Friday, November 18, 2005

Friday, November 11, 2005


DYE DILUTED BY HALVES -- for creating different shades of the same color

Begin with strong dye in 2 c. water in bag #1.

Take out 1 c., pour into bag #2. Bag #1 has 1 c. remaining.

Add 1 c. water to bag #2. Now you have 2 c., at half the original strength.

Take out 1 c., pour into bag #3. Bag #2 has 1 c. at half strength.

Add 1 c. water to bag #3. Bag #3 now has 2 c. at 1/4 strength.

Take out 1 c., pour into bag #4. Bag #3 has 1 c. at 1/4 strength.

Add 1 c. to bag #4, add 1 c. water -- 1/8 strength.

Remove 1 c. from bag #4.

Pour into bag #5, add 1 c. water -- 1/16 strength.


[Dyeing is easily done in ziploc bags, as long as you're dyeing relatively small pieces of fabric -- half a yard or less]

-- Rachel

PS It's all Dharma Trading Company's fault (and Cherrywood Fabric's)
Especially take a look at Dharma's Gallery
Shown above is a fabulous tie-dye shirt by Al Wright from the Dharma website

Some Cherrywood bundles

Wednesday, November 09, 2005

ICE your cell phone

I've been hearing a lot lately about ICEing a cell phone.

ICE stands for IN CASE of EMERGENCY, and the idea is to enter into your cell's phone book one or more numbers under the ID "ICE". So mine now has "ICE - My Home" and "ICE - My Sister".

Emergency personnel are being trained to look at your cell phone directory for ICE listings in order to contact your family members, etc.

-- Rachel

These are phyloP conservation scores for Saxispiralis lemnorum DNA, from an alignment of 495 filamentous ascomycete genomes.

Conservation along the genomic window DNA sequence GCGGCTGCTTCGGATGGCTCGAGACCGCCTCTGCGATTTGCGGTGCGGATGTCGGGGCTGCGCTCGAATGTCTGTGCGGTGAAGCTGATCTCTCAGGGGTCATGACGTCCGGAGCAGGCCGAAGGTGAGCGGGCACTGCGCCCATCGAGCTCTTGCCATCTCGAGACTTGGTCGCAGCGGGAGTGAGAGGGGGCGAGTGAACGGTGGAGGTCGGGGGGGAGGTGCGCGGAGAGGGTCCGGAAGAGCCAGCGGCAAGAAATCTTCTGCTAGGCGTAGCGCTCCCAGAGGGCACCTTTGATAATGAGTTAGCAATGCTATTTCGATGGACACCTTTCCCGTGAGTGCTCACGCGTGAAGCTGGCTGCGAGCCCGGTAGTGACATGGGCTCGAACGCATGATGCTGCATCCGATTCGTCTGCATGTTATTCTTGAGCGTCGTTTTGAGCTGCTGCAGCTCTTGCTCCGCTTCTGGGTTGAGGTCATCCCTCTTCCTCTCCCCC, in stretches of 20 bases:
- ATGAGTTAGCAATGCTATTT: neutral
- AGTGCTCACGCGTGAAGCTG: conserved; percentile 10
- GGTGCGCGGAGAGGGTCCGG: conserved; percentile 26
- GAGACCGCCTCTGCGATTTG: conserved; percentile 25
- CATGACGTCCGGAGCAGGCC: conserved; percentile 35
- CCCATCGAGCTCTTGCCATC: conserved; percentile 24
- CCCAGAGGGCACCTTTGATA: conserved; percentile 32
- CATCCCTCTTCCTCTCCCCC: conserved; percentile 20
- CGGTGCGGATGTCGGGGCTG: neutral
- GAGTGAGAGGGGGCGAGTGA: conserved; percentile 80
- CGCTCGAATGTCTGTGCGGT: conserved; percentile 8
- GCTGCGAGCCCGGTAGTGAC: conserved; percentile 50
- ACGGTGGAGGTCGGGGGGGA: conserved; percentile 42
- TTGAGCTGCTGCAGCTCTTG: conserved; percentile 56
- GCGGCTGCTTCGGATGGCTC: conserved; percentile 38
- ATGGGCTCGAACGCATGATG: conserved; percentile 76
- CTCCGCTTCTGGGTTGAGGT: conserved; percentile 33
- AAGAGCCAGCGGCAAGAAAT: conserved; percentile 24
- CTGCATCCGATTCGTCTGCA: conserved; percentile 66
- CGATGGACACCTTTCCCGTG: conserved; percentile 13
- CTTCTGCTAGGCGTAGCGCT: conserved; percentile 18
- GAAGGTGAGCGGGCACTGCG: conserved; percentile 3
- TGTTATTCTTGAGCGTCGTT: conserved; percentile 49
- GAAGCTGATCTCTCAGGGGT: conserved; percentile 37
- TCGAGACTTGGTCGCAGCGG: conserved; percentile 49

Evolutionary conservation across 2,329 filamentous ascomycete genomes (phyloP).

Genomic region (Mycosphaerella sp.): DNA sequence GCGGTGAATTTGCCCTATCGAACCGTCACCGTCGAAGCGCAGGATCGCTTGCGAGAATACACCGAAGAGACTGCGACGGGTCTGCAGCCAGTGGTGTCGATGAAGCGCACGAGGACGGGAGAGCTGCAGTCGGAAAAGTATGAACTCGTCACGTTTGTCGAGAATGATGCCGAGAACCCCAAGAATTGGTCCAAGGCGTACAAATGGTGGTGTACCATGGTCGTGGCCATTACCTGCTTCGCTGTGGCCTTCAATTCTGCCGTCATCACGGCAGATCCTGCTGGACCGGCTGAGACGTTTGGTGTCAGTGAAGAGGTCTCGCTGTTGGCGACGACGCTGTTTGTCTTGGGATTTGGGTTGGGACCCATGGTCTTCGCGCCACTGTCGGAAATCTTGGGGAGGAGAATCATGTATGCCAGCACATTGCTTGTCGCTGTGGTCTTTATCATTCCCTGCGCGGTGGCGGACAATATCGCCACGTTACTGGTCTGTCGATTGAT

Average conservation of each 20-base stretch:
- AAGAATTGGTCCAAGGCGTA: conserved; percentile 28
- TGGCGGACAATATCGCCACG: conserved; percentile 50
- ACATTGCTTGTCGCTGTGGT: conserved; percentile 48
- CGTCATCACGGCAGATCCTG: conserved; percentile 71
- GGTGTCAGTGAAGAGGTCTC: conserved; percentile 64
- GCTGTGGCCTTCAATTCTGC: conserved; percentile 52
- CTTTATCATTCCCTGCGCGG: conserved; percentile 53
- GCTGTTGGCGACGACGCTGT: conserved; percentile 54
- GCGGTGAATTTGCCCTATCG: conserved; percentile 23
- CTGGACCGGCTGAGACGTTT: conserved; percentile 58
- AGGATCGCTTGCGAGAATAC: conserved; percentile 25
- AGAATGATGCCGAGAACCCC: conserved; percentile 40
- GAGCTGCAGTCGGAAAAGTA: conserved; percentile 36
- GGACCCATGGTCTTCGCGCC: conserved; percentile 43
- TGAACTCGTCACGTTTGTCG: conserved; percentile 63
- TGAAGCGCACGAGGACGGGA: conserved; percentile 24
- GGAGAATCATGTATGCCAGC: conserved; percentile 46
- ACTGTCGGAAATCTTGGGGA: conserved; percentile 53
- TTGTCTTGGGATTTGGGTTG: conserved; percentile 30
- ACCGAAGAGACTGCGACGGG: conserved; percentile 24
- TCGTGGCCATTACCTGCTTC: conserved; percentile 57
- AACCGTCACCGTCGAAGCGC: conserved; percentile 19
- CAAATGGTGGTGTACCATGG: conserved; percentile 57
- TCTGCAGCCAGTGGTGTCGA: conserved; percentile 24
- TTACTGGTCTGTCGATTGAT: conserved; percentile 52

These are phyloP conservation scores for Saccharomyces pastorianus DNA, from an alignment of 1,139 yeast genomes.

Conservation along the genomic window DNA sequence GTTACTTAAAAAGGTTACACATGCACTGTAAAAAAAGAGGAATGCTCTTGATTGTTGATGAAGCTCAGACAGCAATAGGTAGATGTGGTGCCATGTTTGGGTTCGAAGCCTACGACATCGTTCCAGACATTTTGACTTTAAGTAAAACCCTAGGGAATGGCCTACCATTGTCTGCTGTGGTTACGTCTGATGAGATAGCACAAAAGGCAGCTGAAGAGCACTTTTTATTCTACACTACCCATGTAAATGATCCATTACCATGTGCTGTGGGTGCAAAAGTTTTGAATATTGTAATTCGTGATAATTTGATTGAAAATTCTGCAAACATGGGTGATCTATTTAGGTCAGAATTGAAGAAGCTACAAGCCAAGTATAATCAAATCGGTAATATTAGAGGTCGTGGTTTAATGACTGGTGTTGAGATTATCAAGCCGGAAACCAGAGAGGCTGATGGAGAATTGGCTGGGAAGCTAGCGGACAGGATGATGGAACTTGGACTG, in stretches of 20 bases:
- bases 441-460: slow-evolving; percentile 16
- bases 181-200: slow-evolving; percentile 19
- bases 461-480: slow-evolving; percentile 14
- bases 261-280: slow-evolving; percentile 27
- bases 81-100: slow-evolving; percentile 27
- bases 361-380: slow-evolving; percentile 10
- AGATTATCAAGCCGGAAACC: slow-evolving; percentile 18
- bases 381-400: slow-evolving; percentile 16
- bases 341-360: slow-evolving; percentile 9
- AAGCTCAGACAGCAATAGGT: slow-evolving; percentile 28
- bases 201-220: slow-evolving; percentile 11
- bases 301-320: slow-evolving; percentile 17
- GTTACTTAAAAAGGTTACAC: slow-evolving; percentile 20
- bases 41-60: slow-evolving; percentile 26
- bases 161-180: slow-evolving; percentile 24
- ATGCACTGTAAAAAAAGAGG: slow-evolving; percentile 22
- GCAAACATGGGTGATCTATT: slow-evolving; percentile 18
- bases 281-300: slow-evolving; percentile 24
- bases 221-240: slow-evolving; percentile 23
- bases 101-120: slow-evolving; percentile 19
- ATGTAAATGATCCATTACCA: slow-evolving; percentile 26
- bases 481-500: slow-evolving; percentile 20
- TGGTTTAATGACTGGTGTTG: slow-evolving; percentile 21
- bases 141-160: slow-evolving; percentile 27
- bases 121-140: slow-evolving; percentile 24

Phone replaced, phone lost, NEW phone

I've had T-Mobile since about 2001, with a cute little Motorola V66 phone. No frills, but I'm told it's the smallest phone ever made. Finally I got tired of the way my original phone (a) seemed to be losing volume, so I could barely hear callers, and (b) could not work with a hands-free setup. So I ordered a refurbished V66 from Except for the fact that a promised FM radio headset was not provided (and Overstock was willing to give me $10 gift cert for my next purchase, but NOT willing to offer a $10 refund; PLUS the incorrect information was STILL on their website the last I looked), the new phone worked great. Of course, all my numbers were in my old phone, but after I moved the SIM card to the new phone, the old phone wouldn't recognize it.

I only had the new phone a few weeks before I lost it during my commute home at the end of September. It never appeared again, so I went online and ordered a new phone. It finally arrived Monday night -- without a SIM card. And the only East Bay store that could provide me with a SIM card was closed.

So yesterday at lunch, my friend Brandi and I went up to the T-Mobile store on Market in San Francisco and got a SIM card; now I have a working picture phone. But it appears that every single new feature that my new phone has, will cost me additional service fees to utilize. California gives me 30 days to return the phone, so I may not keep it. What I liked about T-Mobile was a predictable, small bill. If the new phone's capabilities make my phone bill balloon, T-Mobile has not done me any favors. I hope I can block the features I don't want to pay for.

-- Rachel Holmen